data structures and algorithms for sure, might be part of the core though. other than that, most of the courses I've taken are things which can be googled. If you're passionate about programming, the rest will follow. I've taken a lot of math courses and the only one I've used is probably calc 1 or precalc even. Take a DB course if you can too, as it's helpful to learn the basics then go from there.
Having taken a software eng program, comp sci probably would have had more directly applicable programming courses.

tobias_salzmann profile image
Tobias Salzmann

During my Comp Sci education, I enrolled in mostly theoretical courses (Lots of maths, automata theory, algorithms). Content wise, there is little overlap between those and my current work as a consultant, but I definitely benefit from the reasoning skills I developed over the years of proving things formally. More importantly, they serve me better than the few courses related to Software development I took.

Generally, prefer courses that build up your skills and abilities over courses that increase your knowledge, especially if that knowledge is specific to some technology.
Even more important, learn what you find enjoyable, because that's going to stick anyway.

Some specific things I recommend to pick up:

  • Statistics/ Probability theory: A good Intuition of probability will help you a lot with predicting problems with software, debugging and general practical problem solving. Also, if you want to go into AI, that's going to be very useful.
  • Functional Programming: A lot of what makes up great code has roots in pure functional programming. It is not super easy to pick up. If you can find a course with a good teacher, that'll help a lot.
  • Distributed Systems: Servers, Microservices, Actors, Coroutines, are all part of distributed systems. Understanding how to manage the complexity that naturally arises when systems interact with each other is a core skill to develop.
blazselih profile image
Blaž Šelih

Strong maths foundation will be helpful even if you never use it directly. It will sort of prime your brain to be better with abstract reasoning and internalizing non-intuitive concepts.
In addition to discrete, I would strongly suggest taking linear algebra and statistics/probability. Anything relating to ML, big data, computer graphics, etc. will be much easier to grasp.
Also, some basic (project) management and communication courses can be really helpful.

lukewestby profile image
Luke Westby

If your university offers any courses on music technology I hope you’ll consider taking one! Making music with software is fun and I learned more about human-computer interaction from that course than any other. I’d also recommend computer ethics and at least one elective each of history, political science, and philosophy if you have room in your schedule. Even if you don’t find those subjects interesting on their own the course work will be great for working on writing, communication, and critical thinking outside of technical domains.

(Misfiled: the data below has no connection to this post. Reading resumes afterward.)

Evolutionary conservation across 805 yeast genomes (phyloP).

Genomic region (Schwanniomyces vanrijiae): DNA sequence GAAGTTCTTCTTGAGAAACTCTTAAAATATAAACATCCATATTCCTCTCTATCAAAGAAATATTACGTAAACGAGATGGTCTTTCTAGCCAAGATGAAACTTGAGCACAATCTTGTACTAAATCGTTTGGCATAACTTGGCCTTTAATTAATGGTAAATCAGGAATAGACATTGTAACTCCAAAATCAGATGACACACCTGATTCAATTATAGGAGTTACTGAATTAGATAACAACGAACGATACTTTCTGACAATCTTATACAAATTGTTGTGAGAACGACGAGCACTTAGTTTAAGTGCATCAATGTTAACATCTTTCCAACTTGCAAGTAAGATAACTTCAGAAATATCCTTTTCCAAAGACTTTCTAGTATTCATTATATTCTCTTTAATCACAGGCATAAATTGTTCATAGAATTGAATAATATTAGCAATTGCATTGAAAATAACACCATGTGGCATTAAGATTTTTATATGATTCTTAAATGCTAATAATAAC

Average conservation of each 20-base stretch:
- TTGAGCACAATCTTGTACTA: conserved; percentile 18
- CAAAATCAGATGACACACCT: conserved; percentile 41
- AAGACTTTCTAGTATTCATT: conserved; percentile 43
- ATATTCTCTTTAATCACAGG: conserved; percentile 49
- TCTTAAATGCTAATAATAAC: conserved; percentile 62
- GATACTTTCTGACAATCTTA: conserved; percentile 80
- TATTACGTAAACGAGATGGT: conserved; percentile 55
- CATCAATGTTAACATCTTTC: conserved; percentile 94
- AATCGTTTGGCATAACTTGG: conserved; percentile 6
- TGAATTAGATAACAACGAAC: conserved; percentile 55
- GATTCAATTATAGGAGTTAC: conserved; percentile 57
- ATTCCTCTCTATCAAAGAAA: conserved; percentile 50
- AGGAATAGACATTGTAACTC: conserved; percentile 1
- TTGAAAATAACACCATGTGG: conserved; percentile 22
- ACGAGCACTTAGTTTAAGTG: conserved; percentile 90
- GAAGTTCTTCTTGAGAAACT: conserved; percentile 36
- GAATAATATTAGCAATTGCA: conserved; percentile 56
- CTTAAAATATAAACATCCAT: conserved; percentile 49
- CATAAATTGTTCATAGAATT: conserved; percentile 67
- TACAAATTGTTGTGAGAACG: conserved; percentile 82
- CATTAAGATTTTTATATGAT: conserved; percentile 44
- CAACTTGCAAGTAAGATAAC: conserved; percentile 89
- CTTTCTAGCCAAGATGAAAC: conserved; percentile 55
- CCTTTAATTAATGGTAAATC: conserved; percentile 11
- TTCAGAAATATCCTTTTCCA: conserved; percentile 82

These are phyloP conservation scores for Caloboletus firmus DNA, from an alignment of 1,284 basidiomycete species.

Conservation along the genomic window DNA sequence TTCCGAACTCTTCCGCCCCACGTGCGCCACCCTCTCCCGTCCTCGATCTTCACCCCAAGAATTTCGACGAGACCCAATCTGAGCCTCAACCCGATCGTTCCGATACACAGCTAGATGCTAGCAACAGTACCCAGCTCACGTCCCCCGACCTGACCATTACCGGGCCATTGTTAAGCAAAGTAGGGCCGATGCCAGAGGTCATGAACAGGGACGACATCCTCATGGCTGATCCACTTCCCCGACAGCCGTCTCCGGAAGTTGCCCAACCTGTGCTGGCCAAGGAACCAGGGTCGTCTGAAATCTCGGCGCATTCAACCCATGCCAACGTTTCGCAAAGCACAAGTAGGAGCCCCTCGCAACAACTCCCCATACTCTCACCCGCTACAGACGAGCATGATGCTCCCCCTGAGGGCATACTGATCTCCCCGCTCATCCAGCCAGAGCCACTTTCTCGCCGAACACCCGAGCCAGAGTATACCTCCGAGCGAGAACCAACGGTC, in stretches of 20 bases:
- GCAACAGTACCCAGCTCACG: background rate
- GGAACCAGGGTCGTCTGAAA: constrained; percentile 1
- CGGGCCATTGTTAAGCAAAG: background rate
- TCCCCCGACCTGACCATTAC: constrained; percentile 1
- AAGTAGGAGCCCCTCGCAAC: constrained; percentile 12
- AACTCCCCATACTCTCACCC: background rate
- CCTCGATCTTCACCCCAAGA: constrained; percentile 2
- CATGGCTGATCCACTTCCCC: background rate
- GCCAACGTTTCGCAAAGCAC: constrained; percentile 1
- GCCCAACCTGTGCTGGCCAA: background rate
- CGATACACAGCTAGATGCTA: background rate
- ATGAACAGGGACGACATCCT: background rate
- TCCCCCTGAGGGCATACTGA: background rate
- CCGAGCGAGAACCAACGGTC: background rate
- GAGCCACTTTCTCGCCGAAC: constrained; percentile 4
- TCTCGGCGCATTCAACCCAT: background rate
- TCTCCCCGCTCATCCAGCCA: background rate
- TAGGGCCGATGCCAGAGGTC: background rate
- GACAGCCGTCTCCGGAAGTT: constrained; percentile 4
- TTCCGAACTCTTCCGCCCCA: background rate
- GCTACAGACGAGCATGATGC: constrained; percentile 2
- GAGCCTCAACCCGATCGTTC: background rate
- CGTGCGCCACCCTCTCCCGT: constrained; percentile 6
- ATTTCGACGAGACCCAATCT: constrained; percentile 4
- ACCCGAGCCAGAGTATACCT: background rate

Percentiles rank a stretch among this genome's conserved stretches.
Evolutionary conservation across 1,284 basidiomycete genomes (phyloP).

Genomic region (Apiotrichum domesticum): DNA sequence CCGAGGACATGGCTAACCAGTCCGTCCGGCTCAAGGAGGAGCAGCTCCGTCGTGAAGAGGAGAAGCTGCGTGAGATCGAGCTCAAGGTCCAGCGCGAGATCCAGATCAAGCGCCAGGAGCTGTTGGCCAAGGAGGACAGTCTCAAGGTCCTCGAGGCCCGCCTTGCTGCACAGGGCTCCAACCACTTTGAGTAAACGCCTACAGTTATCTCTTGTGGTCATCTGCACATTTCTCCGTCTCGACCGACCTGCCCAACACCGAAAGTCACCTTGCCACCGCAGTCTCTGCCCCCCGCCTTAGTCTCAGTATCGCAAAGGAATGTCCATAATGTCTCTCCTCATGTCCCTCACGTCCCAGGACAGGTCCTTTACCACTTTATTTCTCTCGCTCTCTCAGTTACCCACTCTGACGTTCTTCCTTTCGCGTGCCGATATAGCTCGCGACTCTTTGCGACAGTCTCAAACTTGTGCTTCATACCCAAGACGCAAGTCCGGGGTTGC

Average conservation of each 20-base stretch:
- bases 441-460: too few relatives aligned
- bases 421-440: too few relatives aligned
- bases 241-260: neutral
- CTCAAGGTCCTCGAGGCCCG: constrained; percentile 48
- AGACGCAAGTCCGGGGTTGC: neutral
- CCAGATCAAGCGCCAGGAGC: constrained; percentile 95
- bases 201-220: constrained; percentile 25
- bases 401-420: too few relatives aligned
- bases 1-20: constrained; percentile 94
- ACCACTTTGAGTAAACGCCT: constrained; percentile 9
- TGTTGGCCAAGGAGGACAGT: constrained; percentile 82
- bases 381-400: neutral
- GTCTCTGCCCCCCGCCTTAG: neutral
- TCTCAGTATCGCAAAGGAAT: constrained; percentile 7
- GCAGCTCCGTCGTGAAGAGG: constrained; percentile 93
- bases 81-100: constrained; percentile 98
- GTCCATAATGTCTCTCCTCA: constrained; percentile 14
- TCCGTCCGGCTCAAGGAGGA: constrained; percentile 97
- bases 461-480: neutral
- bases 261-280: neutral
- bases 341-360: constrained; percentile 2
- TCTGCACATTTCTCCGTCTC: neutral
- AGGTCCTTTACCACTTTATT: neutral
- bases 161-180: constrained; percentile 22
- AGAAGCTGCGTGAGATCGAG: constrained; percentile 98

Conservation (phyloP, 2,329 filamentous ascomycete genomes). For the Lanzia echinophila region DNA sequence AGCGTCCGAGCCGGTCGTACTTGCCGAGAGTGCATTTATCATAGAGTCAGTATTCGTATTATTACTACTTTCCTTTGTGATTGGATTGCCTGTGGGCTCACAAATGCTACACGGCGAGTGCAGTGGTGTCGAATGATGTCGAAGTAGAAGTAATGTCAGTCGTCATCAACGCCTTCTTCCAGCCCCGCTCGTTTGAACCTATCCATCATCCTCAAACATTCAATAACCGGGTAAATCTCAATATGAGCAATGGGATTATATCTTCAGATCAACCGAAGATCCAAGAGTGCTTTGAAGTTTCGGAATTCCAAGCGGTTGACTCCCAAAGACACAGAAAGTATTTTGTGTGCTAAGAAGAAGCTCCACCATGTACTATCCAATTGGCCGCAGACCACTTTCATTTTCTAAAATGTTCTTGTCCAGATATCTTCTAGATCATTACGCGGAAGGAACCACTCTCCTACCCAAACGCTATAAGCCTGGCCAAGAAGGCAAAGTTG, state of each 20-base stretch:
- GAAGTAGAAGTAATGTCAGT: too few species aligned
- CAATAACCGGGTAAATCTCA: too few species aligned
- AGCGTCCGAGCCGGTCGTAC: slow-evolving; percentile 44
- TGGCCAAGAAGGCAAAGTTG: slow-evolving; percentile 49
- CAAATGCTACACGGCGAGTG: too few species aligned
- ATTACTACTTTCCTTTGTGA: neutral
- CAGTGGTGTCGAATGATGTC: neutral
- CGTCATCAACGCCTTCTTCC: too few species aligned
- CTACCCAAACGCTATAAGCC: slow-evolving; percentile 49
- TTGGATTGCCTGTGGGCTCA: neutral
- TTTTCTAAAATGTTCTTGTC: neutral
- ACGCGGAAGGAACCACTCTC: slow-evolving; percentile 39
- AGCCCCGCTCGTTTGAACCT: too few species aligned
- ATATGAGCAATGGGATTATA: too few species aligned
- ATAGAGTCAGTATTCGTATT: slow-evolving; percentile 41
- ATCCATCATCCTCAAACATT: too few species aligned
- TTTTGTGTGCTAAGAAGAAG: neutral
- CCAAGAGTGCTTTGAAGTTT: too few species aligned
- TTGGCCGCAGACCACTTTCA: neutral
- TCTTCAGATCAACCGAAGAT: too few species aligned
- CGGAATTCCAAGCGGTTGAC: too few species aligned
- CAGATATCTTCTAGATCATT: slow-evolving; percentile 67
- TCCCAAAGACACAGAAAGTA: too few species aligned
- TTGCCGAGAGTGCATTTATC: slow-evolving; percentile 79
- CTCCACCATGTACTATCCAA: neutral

craser profile image
Chris Raser

There were two things I learned as an undergrad (USA) that helped:

  1. I took a class that used Oracle RDBMS & SQL to teach some basic data theory stuff. It gave me an advantage getting my first job, and I've used something from that class every day since then. (I'm a web dev.)

  2. The compilers & interpreters classes I took taught me how to parse stuff, and it's the reason I have zero issues parsing configs, data files, etc. (And why I tend to get impatient when I open up "parsing" code and find a pile of regexes...)

Now, two things I wish I'd taken:

  1. I was going to recommend getting conversant with git, but I see you're already on github.

  2. I wish I'd taken a class on workplace psychology. My favorite book on the topic is How to Talk so Kids Will Listen, and Listen so Kids Will Talk. All humans are grown babies.

And here is the HOWTO I put together for my cousins when they started college. You probably already know a lot of it, but I thought I'd throw it in anyway.

All the best!

adele profile image
Adele Francois

An odd recommendation but it's high demand..but defintely any security/systems related course, if your university offers one. It's something that kind of falls by the wayside for software devs/computer science majors, but it's really a great topic to get into!

Some other areas of recommendation are

-Software Testing (Quality Assurance)
-Introduction to Networks

Best of luck of your journey!

kspeakman profile image
Kasey Speakman • Edited

If you have any interest in game programming, take a look at basic Physics, Linear Algebra, and Vector Calculus. Linear is also interesting for crypto, as it provides an understanding of how some operations (such as hashing) are one-way only.

brianjmiller profile image
Brian J. Miller

Accounting + anything non-technical, particularly in the writing/communications arena.

vgrovestine profile image
Vincent Grovestine

Speaking from personal experience, a course in deductive logic (Philosophy) is a worthwhile elective...perhaps even a GREAT elective, IMHO. :)